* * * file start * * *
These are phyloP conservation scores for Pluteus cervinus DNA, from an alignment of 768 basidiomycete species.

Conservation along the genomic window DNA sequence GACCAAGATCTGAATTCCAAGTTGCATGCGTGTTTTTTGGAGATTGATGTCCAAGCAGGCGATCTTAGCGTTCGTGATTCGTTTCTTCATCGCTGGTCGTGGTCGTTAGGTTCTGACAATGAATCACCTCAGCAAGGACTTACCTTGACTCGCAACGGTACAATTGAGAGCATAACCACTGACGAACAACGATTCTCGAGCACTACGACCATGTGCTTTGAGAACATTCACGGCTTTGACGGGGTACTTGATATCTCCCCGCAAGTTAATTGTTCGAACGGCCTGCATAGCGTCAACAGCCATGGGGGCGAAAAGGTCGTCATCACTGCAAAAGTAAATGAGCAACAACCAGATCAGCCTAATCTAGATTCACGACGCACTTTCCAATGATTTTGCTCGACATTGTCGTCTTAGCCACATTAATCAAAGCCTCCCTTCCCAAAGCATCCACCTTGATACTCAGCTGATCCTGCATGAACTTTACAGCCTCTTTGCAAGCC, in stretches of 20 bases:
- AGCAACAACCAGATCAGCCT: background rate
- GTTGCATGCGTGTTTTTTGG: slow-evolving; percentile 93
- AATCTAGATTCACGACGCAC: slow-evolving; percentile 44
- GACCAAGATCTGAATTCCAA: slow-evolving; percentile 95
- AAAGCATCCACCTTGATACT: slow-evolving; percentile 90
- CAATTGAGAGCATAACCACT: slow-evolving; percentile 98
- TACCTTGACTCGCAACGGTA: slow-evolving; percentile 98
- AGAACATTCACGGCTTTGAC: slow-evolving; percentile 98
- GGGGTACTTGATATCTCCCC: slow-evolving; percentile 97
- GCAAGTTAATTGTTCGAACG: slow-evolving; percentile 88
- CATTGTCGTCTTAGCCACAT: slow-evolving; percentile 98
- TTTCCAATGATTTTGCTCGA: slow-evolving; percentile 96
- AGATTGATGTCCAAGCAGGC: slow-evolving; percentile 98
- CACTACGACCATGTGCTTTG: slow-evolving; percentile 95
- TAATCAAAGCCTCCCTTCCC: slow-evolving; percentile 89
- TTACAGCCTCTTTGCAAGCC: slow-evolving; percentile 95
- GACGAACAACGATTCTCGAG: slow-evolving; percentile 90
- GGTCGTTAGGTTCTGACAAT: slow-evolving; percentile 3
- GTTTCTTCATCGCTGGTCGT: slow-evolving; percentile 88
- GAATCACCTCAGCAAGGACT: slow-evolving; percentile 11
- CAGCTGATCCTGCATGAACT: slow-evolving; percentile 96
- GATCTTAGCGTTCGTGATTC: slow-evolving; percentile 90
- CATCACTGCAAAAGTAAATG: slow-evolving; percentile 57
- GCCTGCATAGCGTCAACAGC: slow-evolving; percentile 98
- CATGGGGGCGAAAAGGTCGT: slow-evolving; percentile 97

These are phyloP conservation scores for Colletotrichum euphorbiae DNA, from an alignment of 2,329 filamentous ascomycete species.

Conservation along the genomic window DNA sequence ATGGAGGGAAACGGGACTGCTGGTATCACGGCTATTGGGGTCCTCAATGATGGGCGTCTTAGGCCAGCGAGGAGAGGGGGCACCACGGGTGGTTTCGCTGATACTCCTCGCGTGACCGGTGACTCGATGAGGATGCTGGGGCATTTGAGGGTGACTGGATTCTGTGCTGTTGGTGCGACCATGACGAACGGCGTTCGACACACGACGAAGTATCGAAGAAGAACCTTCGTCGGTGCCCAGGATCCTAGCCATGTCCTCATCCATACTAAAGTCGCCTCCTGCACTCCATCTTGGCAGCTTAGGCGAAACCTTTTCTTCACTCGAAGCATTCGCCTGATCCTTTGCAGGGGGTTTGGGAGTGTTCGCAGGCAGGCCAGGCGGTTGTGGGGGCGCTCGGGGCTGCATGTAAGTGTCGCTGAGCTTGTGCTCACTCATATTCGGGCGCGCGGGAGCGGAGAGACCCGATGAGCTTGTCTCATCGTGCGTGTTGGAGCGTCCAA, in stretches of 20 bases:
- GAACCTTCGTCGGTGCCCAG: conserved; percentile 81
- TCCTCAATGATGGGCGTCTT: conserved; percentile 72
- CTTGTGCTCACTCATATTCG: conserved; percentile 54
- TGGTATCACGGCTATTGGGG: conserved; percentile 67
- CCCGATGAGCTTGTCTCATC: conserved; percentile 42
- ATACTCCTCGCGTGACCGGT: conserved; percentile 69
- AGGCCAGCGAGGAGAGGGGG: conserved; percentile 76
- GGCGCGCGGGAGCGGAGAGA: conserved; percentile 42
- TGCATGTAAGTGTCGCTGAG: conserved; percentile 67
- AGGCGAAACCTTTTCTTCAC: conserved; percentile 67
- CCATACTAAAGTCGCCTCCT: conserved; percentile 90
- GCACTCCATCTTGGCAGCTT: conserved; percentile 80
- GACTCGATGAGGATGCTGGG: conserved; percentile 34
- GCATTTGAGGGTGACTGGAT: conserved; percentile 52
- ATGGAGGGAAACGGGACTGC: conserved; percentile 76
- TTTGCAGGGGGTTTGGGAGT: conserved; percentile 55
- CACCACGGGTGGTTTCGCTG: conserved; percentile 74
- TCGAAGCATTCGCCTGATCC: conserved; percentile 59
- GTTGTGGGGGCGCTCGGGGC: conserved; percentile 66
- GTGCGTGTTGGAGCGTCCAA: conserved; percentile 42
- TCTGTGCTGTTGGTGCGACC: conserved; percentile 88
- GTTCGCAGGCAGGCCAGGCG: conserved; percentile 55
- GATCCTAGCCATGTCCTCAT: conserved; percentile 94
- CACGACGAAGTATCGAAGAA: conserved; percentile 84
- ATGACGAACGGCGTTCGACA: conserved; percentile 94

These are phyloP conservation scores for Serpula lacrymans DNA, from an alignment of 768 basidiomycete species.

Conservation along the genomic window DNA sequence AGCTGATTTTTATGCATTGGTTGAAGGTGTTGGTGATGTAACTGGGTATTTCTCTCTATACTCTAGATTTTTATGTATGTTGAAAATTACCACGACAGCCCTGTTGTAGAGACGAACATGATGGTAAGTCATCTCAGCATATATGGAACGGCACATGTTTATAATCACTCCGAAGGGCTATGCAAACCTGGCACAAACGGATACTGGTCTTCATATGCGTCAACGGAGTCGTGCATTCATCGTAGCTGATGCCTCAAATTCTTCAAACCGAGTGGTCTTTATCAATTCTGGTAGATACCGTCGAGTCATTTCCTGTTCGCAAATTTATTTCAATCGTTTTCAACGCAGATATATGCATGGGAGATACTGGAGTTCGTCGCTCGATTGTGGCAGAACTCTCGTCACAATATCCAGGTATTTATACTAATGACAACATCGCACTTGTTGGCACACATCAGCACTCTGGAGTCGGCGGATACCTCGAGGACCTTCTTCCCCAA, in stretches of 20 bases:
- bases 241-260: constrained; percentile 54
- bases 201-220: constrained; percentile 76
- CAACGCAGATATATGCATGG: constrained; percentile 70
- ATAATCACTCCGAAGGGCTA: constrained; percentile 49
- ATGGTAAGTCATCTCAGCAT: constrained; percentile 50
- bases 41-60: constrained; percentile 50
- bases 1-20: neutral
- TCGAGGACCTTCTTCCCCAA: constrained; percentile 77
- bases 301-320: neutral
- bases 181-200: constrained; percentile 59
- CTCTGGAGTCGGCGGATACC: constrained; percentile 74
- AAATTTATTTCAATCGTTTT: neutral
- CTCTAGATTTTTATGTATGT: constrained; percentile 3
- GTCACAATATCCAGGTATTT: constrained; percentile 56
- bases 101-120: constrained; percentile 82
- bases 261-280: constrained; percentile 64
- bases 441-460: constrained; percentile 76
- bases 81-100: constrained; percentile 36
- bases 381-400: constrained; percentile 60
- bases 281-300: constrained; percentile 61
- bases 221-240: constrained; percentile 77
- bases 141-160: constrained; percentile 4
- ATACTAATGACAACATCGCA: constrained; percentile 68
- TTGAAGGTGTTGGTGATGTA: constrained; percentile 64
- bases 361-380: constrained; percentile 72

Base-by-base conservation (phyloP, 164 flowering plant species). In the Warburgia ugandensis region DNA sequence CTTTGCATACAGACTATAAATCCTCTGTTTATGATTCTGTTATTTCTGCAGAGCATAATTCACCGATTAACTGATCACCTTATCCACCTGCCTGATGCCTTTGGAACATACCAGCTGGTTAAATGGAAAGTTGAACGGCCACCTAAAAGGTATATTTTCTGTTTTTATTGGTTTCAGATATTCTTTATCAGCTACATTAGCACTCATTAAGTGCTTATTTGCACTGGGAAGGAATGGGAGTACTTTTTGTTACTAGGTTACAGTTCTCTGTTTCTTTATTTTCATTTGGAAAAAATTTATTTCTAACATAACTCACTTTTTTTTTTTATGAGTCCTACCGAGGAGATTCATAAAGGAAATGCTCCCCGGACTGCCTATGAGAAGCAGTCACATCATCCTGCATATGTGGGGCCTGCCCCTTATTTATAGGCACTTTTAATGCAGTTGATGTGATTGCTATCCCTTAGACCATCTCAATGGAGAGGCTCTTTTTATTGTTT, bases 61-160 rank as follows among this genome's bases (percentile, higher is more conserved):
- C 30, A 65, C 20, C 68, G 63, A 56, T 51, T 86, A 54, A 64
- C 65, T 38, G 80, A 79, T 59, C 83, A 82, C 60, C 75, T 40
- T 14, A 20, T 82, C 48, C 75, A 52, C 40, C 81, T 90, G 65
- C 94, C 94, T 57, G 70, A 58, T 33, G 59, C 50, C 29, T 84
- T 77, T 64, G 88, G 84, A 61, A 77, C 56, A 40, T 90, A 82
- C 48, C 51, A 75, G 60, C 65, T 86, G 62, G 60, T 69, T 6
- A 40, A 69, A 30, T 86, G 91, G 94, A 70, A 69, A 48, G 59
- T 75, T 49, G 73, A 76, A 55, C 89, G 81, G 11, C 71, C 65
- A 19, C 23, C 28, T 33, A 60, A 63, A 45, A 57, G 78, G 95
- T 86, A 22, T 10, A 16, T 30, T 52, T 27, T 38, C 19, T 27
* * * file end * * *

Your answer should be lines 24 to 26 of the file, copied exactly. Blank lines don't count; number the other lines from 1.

- GATCTTAGCGTTCGTGATTC: slow-evolving; percentile 90
- CATCACTGCAAAAGTAAATG: slow-evolving; percentile 57
- GCCTGCATAGCGTCAACAGC: slow-evolving; percentile 98